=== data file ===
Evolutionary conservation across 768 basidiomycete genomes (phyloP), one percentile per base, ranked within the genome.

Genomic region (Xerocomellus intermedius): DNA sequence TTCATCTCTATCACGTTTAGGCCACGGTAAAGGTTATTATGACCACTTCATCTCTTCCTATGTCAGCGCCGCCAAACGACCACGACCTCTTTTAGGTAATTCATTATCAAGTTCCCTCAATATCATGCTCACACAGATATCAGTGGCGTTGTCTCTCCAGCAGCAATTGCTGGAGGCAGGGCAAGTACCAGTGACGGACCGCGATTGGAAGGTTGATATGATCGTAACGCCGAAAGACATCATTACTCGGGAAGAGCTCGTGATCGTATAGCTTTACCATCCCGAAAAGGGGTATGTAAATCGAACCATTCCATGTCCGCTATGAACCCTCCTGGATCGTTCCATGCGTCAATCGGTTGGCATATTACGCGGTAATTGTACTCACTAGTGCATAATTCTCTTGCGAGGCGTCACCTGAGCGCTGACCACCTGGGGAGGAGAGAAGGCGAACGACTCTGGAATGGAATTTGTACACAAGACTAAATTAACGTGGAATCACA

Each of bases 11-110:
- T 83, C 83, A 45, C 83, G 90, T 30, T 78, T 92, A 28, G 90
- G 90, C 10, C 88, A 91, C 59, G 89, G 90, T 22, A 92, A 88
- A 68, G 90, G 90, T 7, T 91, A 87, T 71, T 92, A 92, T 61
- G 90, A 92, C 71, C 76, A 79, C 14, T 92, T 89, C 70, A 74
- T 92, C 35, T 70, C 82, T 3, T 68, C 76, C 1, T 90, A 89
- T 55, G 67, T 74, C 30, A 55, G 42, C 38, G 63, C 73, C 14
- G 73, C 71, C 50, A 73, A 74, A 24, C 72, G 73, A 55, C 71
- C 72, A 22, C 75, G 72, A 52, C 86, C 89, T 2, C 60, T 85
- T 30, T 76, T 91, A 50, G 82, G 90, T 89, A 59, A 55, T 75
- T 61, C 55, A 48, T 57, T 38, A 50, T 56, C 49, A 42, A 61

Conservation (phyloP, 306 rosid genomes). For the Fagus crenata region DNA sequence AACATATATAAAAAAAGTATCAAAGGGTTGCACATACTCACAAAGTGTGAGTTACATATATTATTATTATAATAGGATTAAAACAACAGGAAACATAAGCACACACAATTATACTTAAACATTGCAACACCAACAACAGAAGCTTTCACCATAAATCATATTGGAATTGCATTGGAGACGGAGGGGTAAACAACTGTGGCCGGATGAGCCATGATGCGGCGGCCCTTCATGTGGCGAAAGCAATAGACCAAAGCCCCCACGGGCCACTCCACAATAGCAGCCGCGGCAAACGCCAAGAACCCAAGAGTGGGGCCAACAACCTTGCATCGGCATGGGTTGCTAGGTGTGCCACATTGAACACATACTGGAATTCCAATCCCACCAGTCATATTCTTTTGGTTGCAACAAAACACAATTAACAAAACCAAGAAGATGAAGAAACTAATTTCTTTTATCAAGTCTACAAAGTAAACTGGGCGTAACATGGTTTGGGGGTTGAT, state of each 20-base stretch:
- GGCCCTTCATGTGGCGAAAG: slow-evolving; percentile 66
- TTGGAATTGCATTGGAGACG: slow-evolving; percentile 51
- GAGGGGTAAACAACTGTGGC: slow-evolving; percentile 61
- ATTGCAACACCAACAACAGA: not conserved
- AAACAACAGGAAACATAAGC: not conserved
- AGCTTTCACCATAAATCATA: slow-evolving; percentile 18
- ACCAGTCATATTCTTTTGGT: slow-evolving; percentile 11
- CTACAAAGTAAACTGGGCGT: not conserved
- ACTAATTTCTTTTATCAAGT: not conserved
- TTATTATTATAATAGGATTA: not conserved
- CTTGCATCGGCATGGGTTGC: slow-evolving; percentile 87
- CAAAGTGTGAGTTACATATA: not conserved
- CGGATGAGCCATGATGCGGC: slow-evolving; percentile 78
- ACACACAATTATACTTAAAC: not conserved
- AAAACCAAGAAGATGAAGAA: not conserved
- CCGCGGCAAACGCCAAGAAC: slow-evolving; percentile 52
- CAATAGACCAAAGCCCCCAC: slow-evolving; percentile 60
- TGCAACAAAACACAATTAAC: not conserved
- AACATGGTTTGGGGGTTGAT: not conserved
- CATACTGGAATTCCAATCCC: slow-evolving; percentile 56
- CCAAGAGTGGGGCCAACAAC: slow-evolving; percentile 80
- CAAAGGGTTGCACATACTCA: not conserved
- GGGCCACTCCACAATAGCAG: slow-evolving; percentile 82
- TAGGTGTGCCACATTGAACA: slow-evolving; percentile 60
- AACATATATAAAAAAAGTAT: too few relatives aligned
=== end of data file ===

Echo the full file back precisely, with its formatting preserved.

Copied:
Evolutionary conservation across 768 basidiomycete genomes (phyloP), one percentile per base, ranked within the genome.

Genomic region (Xerocomellus intermedius): DNA sequence TTCATCTCTATCACGTTTAGGCCACGGTAAAGGTTATTATGACCACTTCATCTCTTCCTATGTCAGCGCCGCCAAACGACCACGACCTCTTTTAGGTAATTCATTATCAAGTTCCCTCAATATCATGCTCACACAGATATCAGTGGCGTTGTCTCTCCAGCAGCAATTGCTGGAGGCAGGGCAAGTACCAGTGACGGACCGCGATTGGAAGGTTGATATGATCGTAACGCCGAAAGACATCATTACTCGGGAAGAGCTCGTGATCGTATAGCTTTACCATCCCGAAAAGGGGTATGTAAATCGAACCATTCCATGTCCGCTATGAACCCTCCTGGATCGTTCCATGCGTCAATCGGTTGGCATATTACGCGGTAATTGTACTCACTAGTGCATAATTCTCTTGCGAGGCGTCACCTGAGCGCTGACCACCTGGGGAGGAGAGAAGGCGAACGACTCTGGAATGGAATTTGTACACAAGACTAAATTAACGTGGAATCACA

Each of bases 11-110:
- T 83, C 83, A 45, C 83, G 90, T 30, T 78, T 92, A 28, G 90
- G 90, C 10, C 88, A 91, C 59, G 89, G 90, T 22, A 92, A 88
- A 68, G 90, G 90, T 7, T 91, A 87, T 71, T 92, A 92, T 61
- G 90, A 92, C 71, C 76, A 79, C 14, T 92, T 89, C 70, A 74
- T 92, C 35, T 70, C 82, T 3, T 68, C 76, C 1, T 90, A 89
- T 55, G 67, T 74, C 30, A 55, G 42, C 38, G 63, C 73, C 14
- G 73, C 71, C 50, A 73, A 74, A 24, C 72, G 73, A 55, C 71
- C 72, A 22, C 75, G 72, A 52, C 86, C 89, T 2, C 60, T 85
- T 30, T 76, T 91, A 50, G 82, G 90, T 89, A 59, A 55, T 75
- T 61, C 55, A 48, T 57, T 38, A 50, T 56, C 49, A 42, A 61

Conservation (phyloP, 306 rosid genomes). For the Fagus crenata region DNA sequence AACATATATAAAAAAAGTATCAAAGGGTTGCACATACTCACAAAGTGTGAGTTACATATATTATTATTATAATAGGATTAAAACAACAGGAAACATAAGCACACACAATTATACTTAAACATTGCAACACCAACAACAGAAGCTTTCACCATAAATCATATTGGAATTGCATTGGAGACGGAGGGGTAAACAACTGTGGCCGGATGAGCCATGATGCGGCGGCCCTTCATGTGGCGAAAGCAATAGACCAAAGCCCCCACGGGCCACTCCACAATAGCAGCCGCGGCAAACGCCAAGAACCCAAGAGTGGGGCCAACAACCTTGCATCGGCATGGGTTGCTAGGTGTGCCACATTGAACACATACTGGAATTCCAATCCCACCAGTCATATTCTTTTGGTTGCAACAAAACACAATTAACAAAACCAAGAAGATGAAGAAACTAATTTCTTTTATCAAGTCTACAAAGTAAACTGGGCGTAACATGGTTTGGGGGTTGAT, state of each 20-base stretch:
- GGCCCTTCATGTGGCGAAAG: slow-evolving; percentile 66
- TTGGAATTGCATTGGAGACG: slow-evolving; percentile 51
- GAGGGGTAAACAACTGTGGC: slow-evolving; percentile 61
- ATTGCAACACCAACAACAGA: not conserved
- AAACAACAGGAAACATAAGC: not conserved
- AGCTTTCACCATAAATCATA: slow-evolving; percentile 18
- ACCAGTCATATTCTTTTGGT: slow-evolving; percentile 11
- CTACAAAGTAAACTGGGCGT: not conserved
- ACTAATTTCTTTTATCAAGT: not conserved
- TTATTATTATAATAGGATTA: not conserved
- CTTGCATCGGCATGGGTTGC: slow-evolving; percentile 87
- CAAAGTGTGAGTTACATATA: not conserved
- CGGATGAGCCATGATGCGGC: slow-evolving; percentile 78
- ACACACAATTATACTTAAAC: not conserved
- AAAACCAAGAAGATGAAGAA: not conserved
- CCGCGGCAAACGCCAAGAAC: slow-evolving; percentile 52
- CAATAGACCAAAGCCCCCAC: slow-evolving; percentile 60
- TGCAACAAAACACAATTAAC: not conserved
- AACATGGTTTGGGGGTTGAT: not conserved
- CATACTGGAATTCCAATCCC: slow-evolving; percentile 56
- CCAAGAGTGGGGCCAACAAC: slow-evolving; percentile 80
- CAAAGGGTTGCACATACTCA: not conserved
- GGGCCACTCCACAATAGCAG: slow-evolving; percentile 82
- TAGGTGTGCCACATTGAACA: slow-evolving; percentile 60
- AACATATATAAAAAAAGTAT: too few relatives aligned